“I wanted to be a violin star, like on TV.”

It’s not something you’d expect to hear from a 7-year-old kid growing up in the city of Lowell. But when young Joshua Santana first saw a violin performance on TV, he was spellbound. “The sound was just miraculous. Beautiful.”

Thanks to the UMass Lowell String Project, a music education and community engagement initiative, Santana got the opportunity to start learning to play the violin in the third grade.

“It was an emotional outlet to be able to play,” says Santana, who remembers coping with behavioral issues at the time. “Playing music through the String Project was one of the main things that really, really got me out of that. I had something to focus on, something to look forward to.”

Now majoring in music education, Santana is still involved with the String Project, only now on the other side of the music stand as teacher for 35 Lowell grade-schoolers.

“I definitely see myself in some of those kids,” says Santana, who plans to begin teaching at the elementary school level after completing his five-year master of music education degree. “I know what it’s like to be in their shoes, and having that experience gives me a natural connection. As soon as class starts and we’re tuning our instruments I’m talking to them, asking them questions, seeing how their day was.”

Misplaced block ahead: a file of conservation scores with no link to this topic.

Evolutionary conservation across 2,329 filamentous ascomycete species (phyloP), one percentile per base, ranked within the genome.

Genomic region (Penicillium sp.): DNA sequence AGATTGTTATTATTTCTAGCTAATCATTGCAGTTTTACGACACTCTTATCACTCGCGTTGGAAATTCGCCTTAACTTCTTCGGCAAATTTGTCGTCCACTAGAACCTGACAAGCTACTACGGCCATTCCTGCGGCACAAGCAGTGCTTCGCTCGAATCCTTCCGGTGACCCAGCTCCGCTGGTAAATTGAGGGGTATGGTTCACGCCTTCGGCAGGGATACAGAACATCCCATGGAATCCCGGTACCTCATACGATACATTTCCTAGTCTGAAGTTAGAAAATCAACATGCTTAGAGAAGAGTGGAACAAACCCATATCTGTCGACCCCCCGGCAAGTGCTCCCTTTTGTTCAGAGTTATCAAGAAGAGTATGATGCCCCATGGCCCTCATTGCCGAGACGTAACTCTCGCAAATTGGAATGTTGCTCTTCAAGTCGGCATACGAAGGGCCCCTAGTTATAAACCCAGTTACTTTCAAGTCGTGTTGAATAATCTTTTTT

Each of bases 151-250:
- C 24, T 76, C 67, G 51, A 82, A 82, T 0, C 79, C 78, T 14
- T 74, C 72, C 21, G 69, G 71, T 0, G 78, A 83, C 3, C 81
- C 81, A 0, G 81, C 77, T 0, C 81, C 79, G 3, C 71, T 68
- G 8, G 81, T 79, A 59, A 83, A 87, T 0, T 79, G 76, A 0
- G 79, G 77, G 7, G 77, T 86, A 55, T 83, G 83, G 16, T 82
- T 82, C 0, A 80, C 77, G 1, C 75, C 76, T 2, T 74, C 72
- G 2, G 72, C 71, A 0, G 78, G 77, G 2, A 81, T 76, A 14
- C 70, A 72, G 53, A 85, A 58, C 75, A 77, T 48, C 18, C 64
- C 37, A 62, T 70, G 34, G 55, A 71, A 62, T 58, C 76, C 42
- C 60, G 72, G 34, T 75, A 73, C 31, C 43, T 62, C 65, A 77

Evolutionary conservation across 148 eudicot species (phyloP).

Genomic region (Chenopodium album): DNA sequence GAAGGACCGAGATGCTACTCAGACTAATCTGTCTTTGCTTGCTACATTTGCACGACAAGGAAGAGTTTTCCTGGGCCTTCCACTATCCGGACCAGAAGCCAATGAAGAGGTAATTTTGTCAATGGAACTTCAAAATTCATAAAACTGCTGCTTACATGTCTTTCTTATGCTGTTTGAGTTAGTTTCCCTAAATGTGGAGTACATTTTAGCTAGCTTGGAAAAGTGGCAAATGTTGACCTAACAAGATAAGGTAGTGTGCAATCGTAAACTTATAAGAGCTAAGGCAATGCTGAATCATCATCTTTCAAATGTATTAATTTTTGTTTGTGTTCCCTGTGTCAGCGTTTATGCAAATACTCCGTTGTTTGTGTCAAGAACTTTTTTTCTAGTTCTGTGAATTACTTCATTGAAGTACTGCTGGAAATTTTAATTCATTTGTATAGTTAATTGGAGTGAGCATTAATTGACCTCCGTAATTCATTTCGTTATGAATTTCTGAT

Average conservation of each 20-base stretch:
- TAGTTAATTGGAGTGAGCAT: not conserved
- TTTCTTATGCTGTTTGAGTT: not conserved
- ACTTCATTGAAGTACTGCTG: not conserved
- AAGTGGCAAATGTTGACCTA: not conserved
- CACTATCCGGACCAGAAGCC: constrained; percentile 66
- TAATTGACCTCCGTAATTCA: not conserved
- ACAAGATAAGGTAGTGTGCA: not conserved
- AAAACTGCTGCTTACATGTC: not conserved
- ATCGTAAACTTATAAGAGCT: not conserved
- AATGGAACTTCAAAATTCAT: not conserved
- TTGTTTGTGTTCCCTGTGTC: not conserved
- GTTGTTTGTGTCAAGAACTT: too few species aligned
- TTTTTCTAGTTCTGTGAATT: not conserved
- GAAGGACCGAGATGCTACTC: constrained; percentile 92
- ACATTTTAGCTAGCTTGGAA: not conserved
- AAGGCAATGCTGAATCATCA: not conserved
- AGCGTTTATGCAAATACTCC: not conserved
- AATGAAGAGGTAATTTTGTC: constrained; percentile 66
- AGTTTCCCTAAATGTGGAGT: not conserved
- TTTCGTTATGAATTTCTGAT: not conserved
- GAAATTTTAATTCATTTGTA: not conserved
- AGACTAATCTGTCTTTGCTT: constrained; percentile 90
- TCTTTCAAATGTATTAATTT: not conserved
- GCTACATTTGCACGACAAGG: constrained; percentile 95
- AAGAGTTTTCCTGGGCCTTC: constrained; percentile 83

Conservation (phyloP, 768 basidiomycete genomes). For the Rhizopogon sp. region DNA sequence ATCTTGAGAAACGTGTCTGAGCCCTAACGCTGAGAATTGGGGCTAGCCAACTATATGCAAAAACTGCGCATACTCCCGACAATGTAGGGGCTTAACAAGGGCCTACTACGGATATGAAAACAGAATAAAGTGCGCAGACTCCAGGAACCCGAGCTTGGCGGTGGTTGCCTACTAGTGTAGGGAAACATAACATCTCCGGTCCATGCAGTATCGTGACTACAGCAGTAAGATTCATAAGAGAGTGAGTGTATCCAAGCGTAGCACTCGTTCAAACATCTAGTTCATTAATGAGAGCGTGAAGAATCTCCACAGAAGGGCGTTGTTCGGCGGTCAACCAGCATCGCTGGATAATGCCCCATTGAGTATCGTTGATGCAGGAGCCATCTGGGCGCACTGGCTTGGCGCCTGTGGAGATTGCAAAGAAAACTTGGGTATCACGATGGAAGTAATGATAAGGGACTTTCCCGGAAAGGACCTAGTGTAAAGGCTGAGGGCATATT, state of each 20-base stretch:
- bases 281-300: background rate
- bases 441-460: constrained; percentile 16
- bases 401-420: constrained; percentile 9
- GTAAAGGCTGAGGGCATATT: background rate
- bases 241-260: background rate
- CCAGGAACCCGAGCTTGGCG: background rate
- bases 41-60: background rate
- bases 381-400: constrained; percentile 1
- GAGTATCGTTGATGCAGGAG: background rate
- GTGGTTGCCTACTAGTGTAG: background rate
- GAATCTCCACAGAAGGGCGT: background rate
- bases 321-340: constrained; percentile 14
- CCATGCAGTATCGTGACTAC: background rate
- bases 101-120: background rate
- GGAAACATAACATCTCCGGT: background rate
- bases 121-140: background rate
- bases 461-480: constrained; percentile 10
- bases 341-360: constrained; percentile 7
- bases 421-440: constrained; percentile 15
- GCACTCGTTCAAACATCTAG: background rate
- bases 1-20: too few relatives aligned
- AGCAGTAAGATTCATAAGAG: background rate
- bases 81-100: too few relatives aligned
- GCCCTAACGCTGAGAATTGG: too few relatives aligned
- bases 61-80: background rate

It’s the kind of personal attention Santana remembers getting from his String Project teachers throughout middle school and high school. He calls former master teacher Ben Parisi, a UMass Lowell alum, “one of the greatest figures of my life.”

“He was an important mentor to me,” says Santana, who grew up without a father. “We would talk about getting through school, getting through managing emotion, stuff like that.”

Santana hopes to make a similar impact on the lives of his students.

“I would love to see more String Project students follow in my footsteps,” he says. “I feel like if they can see me at the college level, they see me being successful and mentoring them, it gives them something to look up to.”

While violin will always be Santana’s first love, he took up the clarinet in high school and it is now his primary instrument. “I realized that it’s something that helped me express myself even more, because different instruments help people in different ways,” he says.

Just as Santana will never forget his first String Project performance as a third-grader, when he was asked to stand up and lead his group during the concert, he will never forget conducting his first prelude ensemble as a teacher last fall.

He had taught his students a little song to remember how to properly hold their bows, and when he heard the kids quietly singing the words to themselves on the concert stage — “The fox walks on the wooden dock and dips his feet right in. He casts a hook ahead of him and listens to it sink, sink, sink.” — Santana was overcome with emotion.

“Just hearing them sing that song, I almost wanted to shed tears on stage,” he says. “It blew me away.

“To be given this opportunity now, as a second-year student, to actually teach children, it’s so enriching.”